Carbide Planets May Be Made Of Silica and Diamonds

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Extrasolar planets hosted by stars with sufficiently high carbon-to-oxygen ratios could be made of diamonds and silica, according to new research by Arizona State University and the University of Chicago.

An artist’s impression of a carbide planet with diamond and silica as main minerals. Image ctredit: Shim / ASU / Vecteezy.

An artist’s impression of a carbide planet with diamond and silica as main minerals. Image ctredit: Shim / ASU / Vecteezy.

When stars and planets are formed, they do so from the same cloud of gas, so their bulk compositions are similar.

A star with a lower carbon to oxygen ratio will have planets like Earth, comprised of silicates and oxides with a very small diamond content.

But exoplanets around stars with a higher carbon to oxygen ratio than our Sun are more likely to be carbon-rich.

Arizona State University researcher Dr. Harrison Allen-Sutter and colleagues hypothesized that these carbide exoplanets could convert to diamond and silicate, if water were present, creating a diamond-rich composition.

“These exoplanets are unlike anything in our Solar System,” Dr. Allen-Sutter noted.

To test this hypothesis, the scientists needed to mimic the interior of carbide exoplanets using high heat and high pressure.

To do so, they used high pressure diamond-anvil cells in a lab.

First, they immersed silicon carbide in water and compressed the sample between diamonds to a very high pressure.

Then, to monitor the reaction between silicon carbide and water, they conducted laser heating, taking X-ray measurements while the laser heated the sample at high pressures.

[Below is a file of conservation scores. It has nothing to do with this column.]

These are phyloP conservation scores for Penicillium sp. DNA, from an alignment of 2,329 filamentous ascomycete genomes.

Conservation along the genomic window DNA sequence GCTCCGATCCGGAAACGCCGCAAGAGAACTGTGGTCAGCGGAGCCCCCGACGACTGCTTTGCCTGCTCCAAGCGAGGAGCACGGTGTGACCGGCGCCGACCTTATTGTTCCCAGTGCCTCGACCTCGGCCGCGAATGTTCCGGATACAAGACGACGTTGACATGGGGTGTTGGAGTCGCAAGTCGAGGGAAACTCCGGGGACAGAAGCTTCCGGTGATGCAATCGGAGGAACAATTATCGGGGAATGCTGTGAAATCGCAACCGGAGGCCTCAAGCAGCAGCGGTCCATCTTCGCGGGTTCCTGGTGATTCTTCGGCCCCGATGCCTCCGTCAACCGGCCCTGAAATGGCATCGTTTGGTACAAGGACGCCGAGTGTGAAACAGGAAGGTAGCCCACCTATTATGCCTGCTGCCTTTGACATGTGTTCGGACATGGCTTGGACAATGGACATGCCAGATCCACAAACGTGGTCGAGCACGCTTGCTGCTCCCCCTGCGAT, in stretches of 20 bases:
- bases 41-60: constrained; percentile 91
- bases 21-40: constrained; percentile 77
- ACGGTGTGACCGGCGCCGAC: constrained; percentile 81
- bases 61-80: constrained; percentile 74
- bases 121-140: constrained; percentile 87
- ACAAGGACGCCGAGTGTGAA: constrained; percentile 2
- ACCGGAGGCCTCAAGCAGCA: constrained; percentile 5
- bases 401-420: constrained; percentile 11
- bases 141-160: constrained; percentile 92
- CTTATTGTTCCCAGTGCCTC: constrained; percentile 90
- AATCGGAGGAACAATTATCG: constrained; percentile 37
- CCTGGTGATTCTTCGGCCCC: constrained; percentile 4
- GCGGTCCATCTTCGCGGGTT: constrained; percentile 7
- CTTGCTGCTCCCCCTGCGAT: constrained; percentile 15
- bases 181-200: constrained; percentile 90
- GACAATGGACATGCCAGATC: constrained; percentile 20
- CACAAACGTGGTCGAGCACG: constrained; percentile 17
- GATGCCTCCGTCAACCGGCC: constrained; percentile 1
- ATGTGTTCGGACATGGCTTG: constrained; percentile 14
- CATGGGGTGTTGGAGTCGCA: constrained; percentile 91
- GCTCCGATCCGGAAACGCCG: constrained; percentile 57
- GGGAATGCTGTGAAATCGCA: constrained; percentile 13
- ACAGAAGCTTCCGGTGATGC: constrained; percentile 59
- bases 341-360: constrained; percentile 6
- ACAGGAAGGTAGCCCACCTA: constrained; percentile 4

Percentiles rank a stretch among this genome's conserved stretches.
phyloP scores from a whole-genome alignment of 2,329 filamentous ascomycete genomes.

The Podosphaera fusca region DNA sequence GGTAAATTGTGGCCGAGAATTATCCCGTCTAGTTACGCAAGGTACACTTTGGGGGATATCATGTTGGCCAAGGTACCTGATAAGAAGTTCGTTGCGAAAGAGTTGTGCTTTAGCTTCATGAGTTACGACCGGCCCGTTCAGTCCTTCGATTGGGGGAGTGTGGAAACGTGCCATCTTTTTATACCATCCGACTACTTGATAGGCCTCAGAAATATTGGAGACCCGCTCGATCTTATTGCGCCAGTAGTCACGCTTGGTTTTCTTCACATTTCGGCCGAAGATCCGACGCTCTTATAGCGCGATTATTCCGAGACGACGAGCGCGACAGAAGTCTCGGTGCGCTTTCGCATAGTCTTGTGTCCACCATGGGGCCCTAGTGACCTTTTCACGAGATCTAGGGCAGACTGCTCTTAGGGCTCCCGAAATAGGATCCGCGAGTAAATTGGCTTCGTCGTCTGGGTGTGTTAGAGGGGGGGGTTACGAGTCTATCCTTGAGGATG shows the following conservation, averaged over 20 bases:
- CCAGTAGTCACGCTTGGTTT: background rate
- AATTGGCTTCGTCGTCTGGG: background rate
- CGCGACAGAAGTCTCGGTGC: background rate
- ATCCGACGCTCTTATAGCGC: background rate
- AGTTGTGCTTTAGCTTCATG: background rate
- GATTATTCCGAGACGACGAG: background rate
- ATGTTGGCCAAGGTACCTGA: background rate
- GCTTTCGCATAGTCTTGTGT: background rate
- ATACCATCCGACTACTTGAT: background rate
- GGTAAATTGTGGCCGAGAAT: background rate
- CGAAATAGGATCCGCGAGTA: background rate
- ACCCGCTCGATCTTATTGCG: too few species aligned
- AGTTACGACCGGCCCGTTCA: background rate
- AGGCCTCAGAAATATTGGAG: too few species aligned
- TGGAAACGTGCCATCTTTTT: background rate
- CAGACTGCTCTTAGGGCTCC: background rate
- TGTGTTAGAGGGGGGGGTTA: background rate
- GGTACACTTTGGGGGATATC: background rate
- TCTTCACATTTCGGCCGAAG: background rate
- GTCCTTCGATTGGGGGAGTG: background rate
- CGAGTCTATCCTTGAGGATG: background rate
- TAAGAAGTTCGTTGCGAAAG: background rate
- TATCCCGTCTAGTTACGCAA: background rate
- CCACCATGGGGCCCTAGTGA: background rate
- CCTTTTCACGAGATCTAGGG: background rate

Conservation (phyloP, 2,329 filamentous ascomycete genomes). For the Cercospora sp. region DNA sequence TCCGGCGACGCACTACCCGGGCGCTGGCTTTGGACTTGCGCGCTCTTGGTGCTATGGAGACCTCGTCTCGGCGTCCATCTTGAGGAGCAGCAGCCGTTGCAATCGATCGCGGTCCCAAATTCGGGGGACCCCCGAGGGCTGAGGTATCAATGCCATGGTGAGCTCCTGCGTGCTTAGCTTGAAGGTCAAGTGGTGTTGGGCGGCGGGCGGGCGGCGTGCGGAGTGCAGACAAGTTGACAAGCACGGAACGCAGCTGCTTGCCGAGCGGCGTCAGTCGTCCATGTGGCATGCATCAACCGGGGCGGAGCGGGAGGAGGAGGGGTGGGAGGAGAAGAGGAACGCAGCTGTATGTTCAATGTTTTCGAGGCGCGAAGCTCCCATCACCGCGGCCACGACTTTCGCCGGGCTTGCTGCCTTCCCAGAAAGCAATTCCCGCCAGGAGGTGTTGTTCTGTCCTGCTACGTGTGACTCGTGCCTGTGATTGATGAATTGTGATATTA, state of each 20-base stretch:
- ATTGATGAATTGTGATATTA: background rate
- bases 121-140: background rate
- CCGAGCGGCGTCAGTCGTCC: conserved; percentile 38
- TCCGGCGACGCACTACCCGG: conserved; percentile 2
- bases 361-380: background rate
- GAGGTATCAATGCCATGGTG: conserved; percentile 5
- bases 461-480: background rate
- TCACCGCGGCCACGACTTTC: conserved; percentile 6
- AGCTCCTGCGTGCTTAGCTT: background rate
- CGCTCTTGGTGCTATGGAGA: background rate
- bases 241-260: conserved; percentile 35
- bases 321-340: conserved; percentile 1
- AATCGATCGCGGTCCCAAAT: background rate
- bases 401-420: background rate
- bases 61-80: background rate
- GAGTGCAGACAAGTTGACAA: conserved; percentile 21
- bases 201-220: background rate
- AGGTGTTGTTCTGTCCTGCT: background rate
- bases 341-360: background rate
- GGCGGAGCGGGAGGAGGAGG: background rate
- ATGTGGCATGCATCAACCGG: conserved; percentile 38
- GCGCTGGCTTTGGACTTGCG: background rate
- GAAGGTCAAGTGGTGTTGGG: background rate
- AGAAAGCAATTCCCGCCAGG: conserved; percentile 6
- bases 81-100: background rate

As they predicted, with high heat and pressure, the silicon carbide reacted with water and turned into diamonds and silica.

While Earth is geologically active, the team’s results show that carbide planets are too hard to be geologically active and this lack of geologic activity may make atmospheric composition uninhabitable.

“Regardless of habitability, this is one additional step in helping us understand and characterize our ever- increasing and improving observations of exoplanets,” Dr. Allen-Sutter said.

“The more we learn, the better we’ll be able to interpret new data from upcoming future missions like the James Webb Space Telescope and the Nancy Grace Roman Space Telescope to understand the worlds beyond on our own Solar System.”

A paper on the findings was published in the Planetary Science Journal.


H. Allen-Sutter et al. 2020. Oxidation of the Interiors of Carbide Exoplanets. Planet. Sci. J 1, 39; doi: 10.3847/PSJ/abaa3e

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